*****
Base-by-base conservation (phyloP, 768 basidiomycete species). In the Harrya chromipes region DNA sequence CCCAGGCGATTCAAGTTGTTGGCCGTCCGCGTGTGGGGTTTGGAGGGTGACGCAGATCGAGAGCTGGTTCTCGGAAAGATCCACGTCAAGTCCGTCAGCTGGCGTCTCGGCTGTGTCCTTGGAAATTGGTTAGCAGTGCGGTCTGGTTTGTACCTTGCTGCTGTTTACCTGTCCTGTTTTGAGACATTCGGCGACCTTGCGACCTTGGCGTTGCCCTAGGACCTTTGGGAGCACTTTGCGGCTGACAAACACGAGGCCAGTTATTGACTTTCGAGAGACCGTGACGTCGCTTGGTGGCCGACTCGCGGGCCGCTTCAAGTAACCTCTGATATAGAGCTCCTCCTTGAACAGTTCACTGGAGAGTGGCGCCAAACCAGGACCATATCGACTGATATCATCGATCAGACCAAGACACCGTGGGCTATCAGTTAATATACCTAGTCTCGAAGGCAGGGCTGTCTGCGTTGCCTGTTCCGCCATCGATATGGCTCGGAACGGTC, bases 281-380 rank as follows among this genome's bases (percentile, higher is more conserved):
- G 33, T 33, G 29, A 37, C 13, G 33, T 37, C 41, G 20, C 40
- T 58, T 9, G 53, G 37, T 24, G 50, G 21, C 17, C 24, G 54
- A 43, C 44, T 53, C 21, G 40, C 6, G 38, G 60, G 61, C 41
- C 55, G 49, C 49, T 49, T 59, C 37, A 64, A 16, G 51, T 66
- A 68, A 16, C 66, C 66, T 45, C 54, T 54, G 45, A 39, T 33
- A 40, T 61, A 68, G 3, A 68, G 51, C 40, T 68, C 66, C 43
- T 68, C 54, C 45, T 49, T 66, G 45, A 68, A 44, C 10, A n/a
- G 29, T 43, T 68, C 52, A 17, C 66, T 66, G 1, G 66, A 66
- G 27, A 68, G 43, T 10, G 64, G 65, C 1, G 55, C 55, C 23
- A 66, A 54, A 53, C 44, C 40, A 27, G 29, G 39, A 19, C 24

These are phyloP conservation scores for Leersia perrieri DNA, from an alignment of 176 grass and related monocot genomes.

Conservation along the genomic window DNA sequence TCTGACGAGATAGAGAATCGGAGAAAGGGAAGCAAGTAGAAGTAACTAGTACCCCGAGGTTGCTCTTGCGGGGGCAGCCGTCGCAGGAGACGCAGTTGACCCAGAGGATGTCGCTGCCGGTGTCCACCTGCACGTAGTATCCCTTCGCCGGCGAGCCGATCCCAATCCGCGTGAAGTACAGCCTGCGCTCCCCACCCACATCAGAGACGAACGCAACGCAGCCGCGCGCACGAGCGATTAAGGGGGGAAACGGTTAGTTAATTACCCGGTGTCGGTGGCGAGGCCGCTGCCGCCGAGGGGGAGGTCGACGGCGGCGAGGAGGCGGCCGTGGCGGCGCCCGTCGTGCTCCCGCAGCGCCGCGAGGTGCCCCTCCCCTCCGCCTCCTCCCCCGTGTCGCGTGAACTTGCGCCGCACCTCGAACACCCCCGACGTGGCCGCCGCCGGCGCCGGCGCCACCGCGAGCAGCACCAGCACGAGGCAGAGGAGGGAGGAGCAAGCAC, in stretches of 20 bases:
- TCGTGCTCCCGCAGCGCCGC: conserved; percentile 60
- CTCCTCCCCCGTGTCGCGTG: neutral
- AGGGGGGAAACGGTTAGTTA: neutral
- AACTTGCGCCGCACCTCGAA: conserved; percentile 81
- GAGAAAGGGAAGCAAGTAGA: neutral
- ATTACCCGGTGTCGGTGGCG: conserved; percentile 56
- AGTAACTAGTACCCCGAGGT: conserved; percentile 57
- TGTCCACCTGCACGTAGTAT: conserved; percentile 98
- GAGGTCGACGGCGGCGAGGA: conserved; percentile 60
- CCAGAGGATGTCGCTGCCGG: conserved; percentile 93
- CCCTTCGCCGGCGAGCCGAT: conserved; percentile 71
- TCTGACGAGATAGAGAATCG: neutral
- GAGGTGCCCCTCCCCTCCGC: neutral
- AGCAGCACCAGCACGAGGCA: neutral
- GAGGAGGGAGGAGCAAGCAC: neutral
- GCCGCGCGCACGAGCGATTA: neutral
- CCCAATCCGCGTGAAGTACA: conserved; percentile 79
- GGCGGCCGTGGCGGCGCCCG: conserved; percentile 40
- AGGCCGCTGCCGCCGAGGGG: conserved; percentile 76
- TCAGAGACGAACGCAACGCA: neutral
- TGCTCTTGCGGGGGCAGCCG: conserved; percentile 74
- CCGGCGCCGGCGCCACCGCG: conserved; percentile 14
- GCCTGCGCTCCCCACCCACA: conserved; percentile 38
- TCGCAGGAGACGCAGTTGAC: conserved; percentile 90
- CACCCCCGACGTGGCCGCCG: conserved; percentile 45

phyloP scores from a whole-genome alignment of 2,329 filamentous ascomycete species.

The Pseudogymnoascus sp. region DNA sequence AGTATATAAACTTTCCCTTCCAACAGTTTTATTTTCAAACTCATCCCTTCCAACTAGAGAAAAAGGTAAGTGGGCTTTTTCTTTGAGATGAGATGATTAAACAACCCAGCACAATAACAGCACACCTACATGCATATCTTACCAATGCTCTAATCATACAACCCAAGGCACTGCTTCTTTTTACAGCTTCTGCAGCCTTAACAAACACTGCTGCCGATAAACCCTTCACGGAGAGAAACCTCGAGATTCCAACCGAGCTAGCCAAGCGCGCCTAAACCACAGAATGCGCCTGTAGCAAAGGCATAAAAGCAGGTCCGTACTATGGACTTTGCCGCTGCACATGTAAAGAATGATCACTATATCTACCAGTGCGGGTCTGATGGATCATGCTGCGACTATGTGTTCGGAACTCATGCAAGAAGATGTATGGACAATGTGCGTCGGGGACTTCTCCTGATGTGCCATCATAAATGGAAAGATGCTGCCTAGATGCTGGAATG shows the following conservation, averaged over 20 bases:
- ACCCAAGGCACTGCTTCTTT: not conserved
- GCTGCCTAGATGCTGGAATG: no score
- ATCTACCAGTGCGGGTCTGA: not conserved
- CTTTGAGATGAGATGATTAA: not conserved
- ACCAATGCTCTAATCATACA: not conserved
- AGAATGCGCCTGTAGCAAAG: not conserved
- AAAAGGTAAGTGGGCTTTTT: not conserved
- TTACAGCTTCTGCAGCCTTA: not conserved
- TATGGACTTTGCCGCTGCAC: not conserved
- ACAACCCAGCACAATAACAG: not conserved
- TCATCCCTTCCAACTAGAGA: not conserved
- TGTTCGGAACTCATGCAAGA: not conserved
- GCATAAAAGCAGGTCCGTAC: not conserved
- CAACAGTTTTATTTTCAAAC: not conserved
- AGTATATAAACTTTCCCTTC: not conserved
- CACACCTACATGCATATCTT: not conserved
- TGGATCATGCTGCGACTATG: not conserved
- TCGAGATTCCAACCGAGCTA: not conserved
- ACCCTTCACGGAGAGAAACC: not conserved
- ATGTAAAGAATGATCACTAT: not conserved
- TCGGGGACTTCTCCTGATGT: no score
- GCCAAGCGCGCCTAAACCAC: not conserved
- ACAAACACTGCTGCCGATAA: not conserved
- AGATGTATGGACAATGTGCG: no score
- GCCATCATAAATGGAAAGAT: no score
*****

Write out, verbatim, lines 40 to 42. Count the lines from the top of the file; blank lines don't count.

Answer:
The Pseudogymnoascus sp. region DNA sequence AGTATATAAACTTTCCCTTCCAACAGTTTTATTTTCAAACTCATCCCTTCCAACTAGAGAAAAAGGTAAGTGGGCTTTTTCTTTGAGATGAGATGATTAAACAACCCAGCACAATAACAGCACACCTACATGCATATCTTACCAATGCTCTAATCATACAACCCAAGGCACTGCTTCTTTTTACAGCTTCTGCAGCCTTAACAAACACTGCTGCCGATAAACCCTTCACGGAGAGAAACCTCGAGATTCCAACCGAGCTAGCCAAGCGCGCCTAAACCACAGAATGCGCCTGTAGCAAAGGCATAAAAGCAGGTCCGTACTATGGACTTTGCCGCTGCACATGTAAAGAATGATCACTATATCTACCAGTGCGGGTCTGATGGATCATGCTGCGACTATGTGTTCGGAACTCATGCAAGAAGATGTATGGACAATGTGCGTCGGGGACTTCTCCTGATGTGCCATCATAAATGGAAAGATGCTGCCTAGATGCTGGAATG shows the following conservation, averaged over 20 bases:
- ACCCAAGGCACTGCTTCTTT: not conserved
- GCTGCCTAGATGCTGGAATG: no score